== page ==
Week Four: Waiting For Atonement

Growing up Native by Carol Geddes is similar to the last two pieces, it is a past account on growing up and dealing with the situation that life has placed you in. From a First Nations perspective, life has been a series of misgivings, Geddes illustrates how since the Second World War her people, the Tlingit Nation, have been disturbed by racism, isolation and the development of the Northern Territories. As Coetzee did in his piece, Scenes From Provincial Life , Geddes used what life was like growing up in harsher times to make a relevant message for the future. Not to be sympathetic but to be understanding and reiterate the message that positive experience can come from negative ones. In Geddes case, she receives her degree but not after going through displacement, physical abuse, and racism. How she succeeded through all the hard years exemplifies how there is hope in struggle, and how you don’t wait for atonement you earn it.

What a Certain Visionary Once Said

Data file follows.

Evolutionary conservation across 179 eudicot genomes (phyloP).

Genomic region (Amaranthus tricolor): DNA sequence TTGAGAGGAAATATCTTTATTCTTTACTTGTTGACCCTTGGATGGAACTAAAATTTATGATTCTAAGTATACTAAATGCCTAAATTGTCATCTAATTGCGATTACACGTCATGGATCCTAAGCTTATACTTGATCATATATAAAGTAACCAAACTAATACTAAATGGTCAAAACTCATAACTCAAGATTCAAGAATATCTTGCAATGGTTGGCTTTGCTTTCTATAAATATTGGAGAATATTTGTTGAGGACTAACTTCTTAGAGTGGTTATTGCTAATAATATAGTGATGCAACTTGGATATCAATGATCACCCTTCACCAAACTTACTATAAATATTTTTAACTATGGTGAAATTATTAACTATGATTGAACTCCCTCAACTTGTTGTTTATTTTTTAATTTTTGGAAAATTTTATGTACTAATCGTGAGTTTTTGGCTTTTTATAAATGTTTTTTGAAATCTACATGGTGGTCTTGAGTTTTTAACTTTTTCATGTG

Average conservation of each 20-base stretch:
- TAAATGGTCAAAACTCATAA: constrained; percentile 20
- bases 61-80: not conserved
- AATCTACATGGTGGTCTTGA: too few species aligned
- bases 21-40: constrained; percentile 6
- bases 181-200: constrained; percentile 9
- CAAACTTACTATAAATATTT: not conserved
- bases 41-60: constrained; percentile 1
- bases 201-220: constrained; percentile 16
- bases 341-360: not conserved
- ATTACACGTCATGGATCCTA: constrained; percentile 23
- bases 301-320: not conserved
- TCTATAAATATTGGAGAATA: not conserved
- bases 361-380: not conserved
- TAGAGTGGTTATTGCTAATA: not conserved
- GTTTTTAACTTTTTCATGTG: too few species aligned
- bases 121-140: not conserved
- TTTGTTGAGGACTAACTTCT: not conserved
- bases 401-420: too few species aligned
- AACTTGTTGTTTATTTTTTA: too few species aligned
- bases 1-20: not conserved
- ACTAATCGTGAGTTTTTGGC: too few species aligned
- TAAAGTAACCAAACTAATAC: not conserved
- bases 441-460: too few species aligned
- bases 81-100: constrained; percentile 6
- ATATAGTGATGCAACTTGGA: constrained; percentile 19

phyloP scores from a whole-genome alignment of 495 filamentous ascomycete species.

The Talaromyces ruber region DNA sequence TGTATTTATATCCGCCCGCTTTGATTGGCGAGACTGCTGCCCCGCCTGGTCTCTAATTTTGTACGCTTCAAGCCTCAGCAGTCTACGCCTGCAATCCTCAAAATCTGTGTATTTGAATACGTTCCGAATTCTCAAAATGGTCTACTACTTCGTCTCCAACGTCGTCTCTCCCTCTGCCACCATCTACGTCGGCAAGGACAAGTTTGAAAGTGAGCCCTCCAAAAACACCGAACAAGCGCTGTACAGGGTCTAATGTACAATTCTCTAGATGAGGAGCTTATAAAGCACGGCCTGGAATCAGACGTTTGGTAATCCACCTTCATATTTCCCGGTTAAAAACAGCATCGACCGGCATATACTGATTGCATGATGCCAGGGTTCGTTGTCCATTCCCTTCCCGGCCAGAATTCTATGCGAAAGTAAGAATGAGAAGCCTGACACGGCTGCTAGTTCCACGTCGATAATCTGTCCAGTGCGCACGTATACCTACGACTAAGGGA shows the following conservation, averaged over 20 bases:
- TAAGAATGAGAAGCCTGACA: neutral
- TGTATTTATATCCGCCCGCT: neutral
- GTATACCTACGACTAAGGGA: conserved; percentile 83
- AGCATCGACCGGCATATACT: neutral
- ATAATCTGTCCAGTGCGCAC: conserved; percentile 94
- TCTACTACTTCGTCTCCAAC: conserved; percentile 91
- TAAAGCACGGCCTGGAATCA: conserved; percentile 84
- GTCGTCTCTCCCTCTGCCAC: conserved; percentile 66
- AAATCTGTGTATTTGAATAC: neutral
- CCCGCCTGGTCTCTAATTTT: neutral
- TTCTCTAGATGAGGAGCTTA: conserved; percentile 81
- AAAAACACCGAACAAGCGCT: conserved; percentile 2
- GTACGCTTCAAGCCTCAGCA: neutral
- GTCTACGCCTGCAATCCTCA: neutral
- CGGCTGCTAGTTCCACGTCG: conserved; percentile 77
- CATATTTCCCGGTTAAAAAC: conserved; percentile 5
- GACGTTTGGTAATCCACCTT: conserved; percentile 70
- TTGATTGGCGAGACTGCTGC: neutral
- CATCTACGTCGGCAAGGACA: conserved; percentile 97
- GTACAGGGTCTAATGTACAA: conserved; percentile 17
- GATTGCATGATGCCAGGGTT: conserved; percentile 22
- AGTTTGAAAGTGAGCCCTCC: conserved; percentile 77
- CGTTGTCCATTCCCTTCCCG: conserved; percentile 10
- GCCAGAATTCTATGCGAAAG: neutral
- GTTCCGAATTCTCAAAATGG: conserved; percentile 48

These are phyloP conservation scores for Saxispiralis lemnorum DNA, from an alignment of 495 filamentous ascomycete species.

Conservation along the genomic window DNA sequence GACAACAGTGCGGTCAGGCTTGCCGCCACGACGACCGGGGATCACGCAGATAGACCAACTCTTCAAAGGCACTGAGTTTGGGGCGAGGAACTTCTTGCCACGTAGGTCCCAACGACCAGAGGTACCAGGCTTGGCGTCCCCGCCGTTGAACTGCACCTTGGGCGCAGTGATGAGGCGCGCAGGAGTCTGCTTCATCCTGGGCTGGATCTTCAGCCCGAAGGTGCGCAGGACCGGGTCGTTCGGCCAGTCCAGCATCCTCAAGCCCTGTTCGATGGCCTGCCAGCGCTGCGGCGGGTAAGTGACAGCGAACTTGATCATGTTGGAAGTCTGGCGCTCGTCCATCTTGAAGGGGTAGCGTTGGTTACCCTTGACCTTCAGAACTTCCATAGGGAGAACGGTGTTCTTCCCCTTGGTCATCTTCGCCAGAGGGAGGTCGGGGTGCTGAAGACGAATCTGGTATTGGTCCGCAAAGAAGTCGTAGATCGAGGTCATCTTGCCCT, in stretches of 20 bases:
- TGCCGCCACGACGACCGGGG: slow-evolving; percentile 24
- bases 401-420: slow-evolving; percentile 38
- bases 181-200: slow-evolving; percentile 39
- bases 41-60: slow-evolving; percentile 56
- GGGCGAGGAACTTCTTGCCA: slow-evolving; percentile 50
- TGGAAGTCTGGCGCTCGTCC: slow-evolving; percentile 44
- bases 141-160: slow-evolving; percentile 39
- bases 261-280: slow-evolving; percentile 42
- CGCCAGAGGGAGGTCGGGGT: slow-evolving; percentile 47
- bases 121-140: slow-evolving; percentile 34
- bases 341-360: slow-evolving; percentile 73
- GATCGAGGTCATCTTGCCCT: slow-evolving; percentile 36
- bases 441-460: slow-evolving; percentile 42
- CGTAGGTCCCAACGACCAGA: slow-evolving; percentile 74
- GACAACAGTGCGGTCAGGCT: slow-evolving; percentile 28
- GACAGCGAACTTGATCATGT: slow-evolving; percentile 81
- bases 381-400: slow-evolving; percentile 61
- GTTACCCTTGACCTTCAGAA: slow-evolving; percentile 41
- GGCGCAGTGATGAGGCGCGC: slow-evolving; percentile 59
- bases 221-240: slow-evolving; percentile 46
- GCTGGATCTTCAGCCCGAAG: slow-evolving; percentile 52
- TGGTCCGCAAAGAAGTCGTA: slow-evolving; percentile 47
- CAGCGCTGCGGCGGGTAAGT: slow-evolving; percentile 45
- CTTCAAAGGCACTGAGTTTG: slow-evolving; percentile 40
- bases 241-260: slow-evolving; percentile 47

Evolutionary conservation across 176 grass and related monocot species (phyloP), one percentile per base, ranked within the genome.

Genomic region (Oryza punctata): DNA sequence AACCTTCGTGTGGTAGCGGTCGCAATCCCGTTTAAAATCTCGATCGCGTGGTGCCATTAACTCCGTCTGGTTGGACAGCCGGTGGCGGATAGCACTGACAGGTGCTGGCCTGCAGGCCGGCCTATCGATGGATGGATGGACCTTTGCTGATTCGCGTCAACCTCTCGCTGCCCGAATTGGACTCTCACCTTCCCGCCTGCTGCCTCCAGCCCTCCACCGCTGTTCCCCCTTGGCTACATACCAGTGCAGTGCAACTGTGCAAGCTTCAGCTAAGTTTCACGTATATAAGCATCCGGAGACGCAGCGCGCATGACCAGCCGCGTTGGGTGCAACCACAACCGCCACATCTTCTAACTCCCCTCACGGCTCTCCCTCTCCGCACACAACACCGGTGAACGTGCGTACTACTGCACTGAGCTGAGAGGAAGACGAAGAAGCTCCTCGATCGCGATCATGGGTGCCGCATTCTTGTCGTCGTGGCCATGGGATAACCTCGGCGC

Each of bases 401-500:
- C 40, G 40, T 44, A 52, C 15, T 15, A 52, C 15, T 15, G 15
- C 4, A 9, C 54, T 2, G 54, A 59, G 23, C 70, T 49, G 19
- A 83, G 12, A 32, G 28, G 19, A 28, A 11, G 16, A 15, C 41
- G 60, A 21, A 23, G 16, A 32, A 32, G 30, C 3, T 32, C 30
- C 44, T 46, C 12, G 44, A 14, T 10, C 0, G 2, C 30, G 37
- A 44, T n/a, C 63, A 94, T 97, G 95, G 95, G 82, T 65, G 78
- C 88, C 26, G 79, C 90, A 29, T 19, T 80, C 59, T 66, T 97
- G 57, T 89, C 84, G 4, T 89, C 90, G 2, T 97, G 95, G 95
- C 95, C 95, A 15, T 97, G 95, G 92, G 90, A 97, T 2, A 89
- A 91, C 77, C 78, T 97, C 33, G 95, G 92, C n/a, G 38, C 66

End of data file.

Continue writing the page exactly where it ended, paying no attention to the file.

by Tomson Highway is a piece of First Nation literature that shows how effecient one can be with words. It briefly creates imagery and the moral sneaks upon you at the end. For playwriting class we read Dry Lips Outta Move to Kapuskasing, another of Highway’s works, it was in the same intrinsic style as this essay, which I find to be the most beneficial style of fiction. Pieces that are farfetched have merit in a whimsical sense but Highway’s way of iterating familiar territory makes the reader involved through experience. The moral of this essay, or what a certain visionary said, is to live and leave enough for the next person to enjoy. This message is obvious but overlooked, especially in our Western society with how wasteful and spoiled we can act when we are unknowing or uncaring.